The thermal decay time (TDT) log is based on a measurement of the rate of decay (absorption) of thermal neutrons in a formation. The principle of such logs has been described in detail elsewhere. In Ref. 4 the special features (capture gamma ray detection, Sliding Gate detection system) of the thermal neutron decay time log are described.

Chlorine is by far the strongest neutron absorber of the common earth elements, and the thermal neutron decay time, T, is determined primarily by the sodium chloride present in the formation water. Like the resistivity log, therefore, the thermal neutron decay time measurement is sensitive to the salinity and amount of formation water present in the pore volume. Unlike the resistivity log, this log can be run in cased hole.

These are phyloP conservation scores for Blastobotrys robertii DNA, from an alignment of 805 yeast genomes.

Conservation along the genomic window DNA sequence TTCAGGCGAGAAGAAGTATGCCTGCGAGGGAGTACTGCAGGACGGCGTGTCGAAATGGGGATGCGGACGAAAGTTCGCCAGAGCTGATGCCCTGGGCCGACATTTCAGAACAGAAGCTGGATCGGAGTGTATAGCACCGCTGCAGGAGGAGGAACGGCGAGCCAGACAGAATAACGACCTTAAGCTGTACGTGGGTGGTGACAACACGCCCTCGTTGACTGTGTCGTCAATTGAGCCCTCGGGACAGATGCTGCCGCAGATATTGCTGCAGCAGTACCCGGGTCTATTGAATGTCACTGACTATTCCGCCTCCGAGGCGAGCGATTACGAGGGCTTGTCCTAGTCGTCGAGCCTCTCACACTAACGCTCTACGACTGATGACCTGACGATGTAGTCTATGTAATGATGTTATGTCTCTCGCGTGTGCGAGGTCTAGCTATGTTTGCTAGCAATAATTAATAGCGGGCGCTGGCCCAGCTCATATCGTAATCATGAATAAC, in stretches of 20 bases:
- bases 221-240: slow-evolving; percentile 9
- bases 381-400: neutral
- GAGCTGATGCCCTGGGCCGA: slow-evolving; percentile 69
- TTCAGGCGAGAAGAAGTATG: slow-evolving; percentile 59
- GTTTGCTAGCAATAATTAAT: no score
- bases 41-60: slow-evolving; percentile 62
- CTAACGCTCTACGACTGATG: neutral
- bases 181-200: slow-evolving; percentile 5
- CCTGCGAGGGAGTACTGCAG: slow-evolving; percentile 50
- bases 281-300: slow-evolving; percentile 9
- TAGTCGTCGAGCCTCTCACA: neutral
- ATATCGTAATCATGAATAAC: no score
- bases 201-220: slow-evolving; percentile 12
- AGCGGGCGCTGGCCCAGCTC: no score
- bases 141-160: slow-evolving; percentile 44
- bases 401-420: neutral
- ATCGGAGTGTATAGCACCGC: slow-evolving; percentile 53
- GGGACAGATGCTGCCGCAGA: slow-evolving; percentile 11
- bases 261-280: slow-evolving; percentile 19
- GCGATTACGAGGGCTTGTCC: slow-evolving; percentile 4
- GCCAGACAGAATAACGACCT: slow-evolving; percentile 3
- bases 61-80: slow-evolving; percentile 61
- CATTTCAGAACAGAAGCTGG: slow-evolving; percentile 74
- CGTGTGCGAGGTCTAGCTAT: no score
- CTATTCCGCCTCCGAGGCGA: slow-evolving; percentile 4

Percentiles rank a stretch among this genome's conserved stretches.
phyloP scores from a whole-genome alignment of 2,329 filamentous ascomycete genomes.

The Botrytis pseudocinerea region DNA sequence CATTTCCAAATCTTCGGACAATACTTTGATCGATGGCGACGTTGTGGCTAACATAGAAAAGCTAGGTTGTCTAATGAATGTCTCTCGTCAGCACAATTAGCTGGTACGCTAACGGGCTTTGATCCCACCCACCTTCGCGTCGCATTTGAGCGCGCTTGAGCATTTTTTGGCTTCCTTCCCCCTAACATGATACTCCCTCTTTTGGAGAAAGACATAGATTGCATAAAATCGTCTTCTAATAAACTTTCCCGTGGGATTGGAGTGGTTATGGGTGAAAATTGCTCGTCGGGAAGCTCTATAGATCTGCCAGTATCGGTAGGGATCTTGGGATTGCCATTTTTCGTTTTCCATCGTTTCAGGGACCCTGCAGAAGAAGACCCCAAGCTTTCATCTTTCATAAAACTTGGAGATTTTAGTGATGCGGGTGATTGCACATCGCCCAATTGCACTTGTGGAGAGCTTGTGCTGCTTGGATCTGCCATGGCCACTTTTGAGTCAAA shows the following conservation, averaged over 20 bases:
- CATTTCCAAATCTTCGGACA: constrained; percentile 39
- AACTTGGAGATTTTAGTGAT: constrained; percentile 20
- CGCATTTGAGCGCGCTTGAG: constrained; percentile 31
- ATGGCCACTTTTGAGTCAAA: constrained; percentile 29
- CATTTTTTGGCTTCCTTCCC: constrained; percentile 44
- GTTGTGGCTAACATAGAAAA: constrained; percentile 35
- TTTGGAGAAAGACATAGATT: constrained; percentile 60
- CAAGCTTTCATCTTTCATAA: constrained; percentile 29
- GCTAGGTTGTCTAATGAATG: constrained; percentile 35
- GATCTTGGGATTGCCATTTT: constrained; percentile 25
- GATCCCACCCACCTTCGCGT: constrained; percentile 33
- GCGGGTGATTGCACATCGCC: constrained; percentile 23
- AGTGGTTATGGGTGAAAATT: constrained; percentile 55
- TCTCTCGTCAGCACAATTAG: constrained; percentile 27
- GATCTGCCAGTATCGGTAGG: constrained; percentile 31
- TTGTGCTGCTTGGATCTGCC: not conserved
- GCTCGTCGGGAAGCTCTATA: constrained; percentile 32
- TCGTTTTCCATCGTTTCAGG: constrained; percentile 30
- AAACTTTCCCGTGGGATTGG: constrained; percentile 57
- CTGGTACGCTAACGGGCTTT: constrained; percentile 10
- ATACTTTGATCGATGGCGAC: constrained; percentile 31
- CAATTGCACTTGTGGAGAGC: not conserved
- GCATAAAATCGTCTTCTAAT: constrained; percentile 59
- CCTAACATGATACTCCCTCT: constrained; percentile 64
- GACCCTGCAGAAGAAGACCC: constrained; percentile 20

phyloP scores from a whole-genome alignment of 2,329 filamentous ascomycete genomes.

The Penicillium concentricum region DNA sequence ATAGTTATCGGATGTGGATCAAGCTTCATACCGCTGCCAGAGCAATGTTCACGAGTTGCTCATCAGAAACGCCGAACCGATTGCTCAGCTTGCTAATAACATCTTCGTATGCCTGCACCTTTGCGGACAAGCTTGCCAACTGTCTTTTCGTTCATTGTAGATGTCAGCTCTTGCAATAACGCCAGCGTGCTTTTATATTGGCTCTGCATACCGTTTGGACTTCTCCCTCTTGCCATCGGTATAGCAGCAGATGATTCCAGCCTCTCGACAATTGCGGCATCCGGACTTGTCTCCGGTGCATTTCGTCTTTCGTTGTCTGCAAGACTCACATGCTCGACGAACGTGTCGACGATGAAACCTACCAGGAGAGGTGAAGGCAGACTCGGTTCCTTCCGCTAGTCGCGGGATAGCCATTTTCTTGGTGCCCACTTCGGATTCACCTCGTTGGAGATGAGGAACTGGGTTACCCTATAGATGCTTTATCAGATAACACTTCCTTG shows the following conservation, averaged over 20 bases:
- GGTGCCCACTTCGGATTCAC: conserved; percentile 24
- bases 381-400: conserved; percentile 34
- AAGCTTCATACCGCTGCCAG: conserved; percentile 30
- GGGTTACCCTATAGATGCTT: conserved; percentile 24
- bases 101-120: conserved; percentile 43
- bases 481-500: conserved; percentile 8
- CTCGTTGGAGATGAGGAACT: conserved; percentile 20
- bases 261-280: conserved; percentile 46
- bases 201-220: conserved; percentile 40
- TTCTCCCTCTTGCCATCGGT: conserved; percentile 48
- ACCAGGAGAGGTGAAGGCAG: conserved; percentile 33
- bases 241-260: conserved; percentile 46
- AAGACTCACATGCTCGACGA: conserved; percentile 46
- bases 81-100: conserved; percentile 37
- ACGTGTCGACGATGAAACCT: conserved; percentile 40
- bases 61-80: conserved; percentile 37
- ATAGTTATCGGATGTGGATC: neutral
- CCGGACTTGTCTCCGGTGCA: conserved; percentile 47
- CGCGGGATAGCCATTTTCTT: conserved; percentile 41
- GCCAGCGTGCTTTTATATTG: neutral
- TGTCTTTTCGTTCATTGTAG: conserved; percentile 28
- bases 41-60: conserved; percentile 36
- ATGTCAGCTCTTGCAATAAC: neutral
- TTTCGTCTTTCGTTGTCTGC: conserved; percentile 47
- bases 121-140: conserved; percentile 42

Also, the thermal decay time log is relatively unaffected by drilling and completion conditions for the usual borehole and casing sizes encountered over pay zones. Consequently, when formation water salinity permits, this log can detect the presence of hydrocarbons in formations that have been cased, as well as changes in water saturation during the production life of the well. The log is thus useful for evaluating oil wells, for diagnosing production problems, and for following reservoir performance. With a version of the tool that is 1 11/16 in. in diameter, it is possible to enter a producing well through the tubing under pressure without having to kill the well.

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